Buying the right slow cooker for your needs

Which Slow Cooker Features Do You Use?

by Dollar Stretcher Contributors

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Which Slow Cooker Features Do You Use?

My old slow cooker finally died. It was one of the simple original ones. I use my slow cooker at least once or twice a week. I use it for meats, side dishes, and all-in-one meals. I understand the new models have all kinds of fancy features. Which slow cooker features do you use? I don't want to pay for a bunch of features that I'll never use.

No More Over-Cooked Slow Cooker Meals

I recently replaced my old slow cooker due to breaking the liner (and not being able to replace it). Like you, I didn't want to spend a bunch of money on bells and whistles I didn't need, but the one I got on sale has a feature I like. When I turn on the slow cooker, I have to set warm, low, med, or high and the length of time to cook. After the time is done, it switches to warm. I find this useful as I work outside the home and am often out longer than the six to eight hours suggested for cooking on low. Even when I'm home, it saves me the trouble of remembering to manually turn it down to warm once the food is cooked.

Keep Clean Up Easy

One of the best features with my newer slow cooker is the removable inner container. Makes cleaning so much easier.

The Shape Matters

I have a slow cooker that is a step up from the old, simple ones. I got a slightly bigger and oval shaped cooker that is the best size and shape for a whole chicken. I always get the kind with a separate insert that is easier to clean. The cooker itself has a timer that you can set, so it will cook on high or low for a set amount of time (in half hour increments) and then just keep warm the rest of the time. This keeps my food from overcooking. Those are the only features I need.

If You're Happy, Why Change?

If the old slow cooker with few features worked fine, why not just get another one? I have three different sizes (I picked all of them up at thrift stores), which is handy for cooking different size recipes. The only feature I would insist on is a removable liner, which can go in the dishwasher.
Nancy in Santee

Love the Locking Lid Feature

I had the same experience with my nearly 40-year-old slow cooker. When it took three days to cook split pea soup, I knew it was time for a new model. I am very happy with the Hamilton Beach® Stay or Go® model. Even though it is a bigger model at six quarts, I like the options it offers and I use them all. It has high, low, and warm settings. It comes with its own spoon and also has locking clips on the lid, so I can transport it to a potluck without fear of dumping it. I can use it manually to cook until I turn it off, I can set a timer for a specific length of time and then it switches to keep warm, or I can use a probe to bring (a cut of meat) to the proper temperature. I found that I could cook a 1.5-pound pork tenderloin to absolute perfection in an hour and a half on high. The list price is under $50, and with a coupon from a well-known chain store, you are likely to get it for 20% less!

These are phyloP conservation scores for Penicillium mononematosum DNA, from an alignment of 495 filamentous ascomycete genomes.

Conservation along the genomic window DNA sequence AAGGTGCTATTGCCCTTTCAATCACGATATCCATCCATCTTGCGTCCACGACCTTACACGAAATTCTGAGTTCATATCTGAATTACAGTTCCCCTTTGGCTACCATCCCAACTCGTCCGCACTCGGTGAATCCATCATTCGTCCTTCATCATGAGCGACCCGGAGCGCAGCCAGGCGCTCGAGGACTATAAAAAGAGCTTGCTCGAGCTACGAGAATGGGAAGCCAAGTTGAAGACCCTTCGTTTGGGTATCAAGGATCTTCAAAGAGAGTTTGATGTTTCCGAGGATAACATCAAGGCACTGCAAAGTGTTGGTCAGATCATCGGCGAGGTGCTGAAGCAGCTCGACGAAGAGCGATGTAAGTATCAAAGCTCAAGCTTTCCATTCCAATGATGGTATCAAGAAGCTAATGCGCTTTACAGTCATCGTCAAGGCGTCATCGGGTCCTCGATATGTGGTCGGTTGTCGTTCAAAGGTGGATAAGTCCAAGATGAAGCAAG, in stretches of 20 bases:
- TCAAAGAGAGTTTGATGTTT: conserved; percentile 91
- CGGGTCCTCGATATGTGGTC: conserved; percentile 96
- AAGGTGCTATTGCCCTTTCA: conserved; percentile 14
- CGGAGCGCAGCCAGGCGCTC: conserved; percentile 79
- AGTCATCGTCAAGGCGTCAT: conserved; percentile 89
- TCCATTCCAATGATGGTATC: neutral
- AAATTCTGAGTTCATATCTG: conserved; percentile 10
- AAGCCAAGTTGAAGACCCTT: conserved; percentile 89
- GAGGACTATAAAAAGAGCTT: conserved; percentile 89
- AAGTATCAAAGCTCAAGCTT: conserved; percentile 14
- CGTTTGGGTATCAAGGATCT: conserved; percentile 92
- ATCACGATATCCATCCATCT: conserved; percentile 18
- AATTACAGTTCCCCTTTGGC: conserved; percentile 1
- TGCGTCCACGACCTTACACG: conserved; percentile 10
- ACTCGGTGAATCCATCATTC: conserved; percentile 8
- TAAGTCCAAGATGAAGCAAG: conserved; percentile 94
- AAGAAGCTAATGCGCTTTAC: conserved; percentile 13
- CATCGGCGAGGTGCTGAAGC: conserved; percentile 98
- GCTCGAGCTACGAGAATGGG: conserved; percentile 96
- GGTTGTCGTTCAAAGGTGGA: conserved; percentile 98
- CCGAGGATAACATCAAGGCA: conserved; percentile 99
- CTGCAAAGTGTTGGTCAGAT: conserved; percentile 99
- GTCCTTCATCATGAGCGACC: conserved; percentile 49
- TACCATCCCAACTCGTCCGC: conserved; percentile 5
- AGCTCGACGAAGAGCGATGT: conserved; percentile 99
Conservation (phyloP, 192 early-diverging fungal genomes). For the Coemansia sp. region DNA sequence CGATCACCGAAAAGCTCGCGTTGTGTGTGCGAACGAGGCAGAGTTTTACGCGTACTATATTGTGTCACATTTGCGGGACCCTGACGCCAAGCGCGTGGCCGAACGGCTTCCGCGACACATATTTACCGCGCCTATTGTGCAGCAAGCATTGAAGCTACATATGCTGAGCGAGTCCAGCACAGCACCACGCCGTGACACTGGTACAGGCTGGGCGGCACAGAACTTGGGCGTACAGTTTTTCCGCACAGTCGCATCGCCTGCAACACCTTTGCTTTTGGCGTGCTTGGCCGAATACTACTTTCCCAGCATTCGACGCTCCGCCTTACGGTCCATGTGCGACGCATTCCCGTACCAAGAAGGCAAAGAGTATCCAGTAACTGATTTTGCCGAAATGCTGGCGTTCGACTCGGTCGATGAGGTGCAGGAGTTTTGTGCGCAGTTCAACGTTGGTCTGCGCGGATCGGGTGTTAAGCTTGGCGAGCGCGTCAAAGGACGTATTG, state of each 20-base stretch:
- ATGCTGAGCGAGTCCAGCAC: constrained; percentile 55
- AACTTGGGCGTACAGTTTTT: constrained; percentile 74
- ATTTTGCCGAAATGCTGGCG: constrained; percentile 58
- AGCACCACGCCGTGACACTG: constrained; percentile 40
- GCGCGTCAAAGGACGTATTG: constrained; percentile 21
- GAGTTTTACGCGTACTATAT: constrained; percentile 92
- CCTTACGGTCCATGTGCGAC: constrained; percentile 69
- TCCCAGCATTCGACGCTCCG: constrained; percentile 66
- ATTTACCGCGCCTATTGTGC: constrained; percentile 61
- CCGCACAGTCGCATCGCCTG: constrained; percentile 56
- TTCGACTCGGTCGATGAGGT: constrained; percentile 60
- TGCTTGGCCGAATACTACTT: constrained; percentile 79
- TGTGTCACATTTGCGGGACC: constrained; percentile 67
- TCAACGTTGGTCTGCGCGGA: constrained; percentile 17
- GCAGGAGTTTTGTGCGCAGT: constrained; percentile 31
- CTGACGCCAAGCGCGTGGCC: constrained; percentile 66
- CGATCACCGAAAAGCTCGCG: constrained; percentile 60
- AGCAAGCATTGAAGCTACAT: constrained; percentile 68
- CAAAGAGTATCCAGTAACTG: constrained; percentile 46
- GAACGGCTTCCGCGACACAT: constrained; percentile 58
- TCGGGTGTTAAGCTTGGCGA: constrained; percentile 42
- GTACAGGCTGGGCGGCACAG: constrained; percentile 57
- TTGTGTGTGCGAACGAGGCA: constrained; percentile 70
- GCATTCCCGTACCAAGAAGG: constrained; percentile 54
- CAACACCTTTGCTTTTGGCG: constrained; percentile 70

Love Casseroles? Check This Out!

I like my basic slow cooker and use it often. I do not need the ones with all the fancy settings. All I need is low, high, and warm. Crock-Pot® did come out with a new Casserole Crock slow cooker, and I did purchase one. It is great for casserole type dishes. Most of the recipes only take three to five hours, so it is good to use on a day you are home. I used it for my macaroni and cheese recipe and it came out great and freed up my oven. Also, it lets me get the meal going before my grandkids come in after school. I do wish the Crock-Pot® people would put out a bigger recipe book for this style of slow cooker. The book that came with it did not have very many recipes. On the plus side, the lid can lock down for travel.

Interesting Alternative

I was given a Shuttle Chef a few months ago. It is put out by Thermos and is essentially a large thermos container with a stainless steel cooking pot inside. You bring your stew or whatever to a boil, making sure the meat is cooked through. Then you take it off the fire and stick it in the shell. It uses no energy and will keep the heat in for six to eight hours, much like a "hay box." It is expensive, but since it uses no energy apart from the initial boiling, you will save on electricity. It is easy to clean, just like any stainless steel pot.

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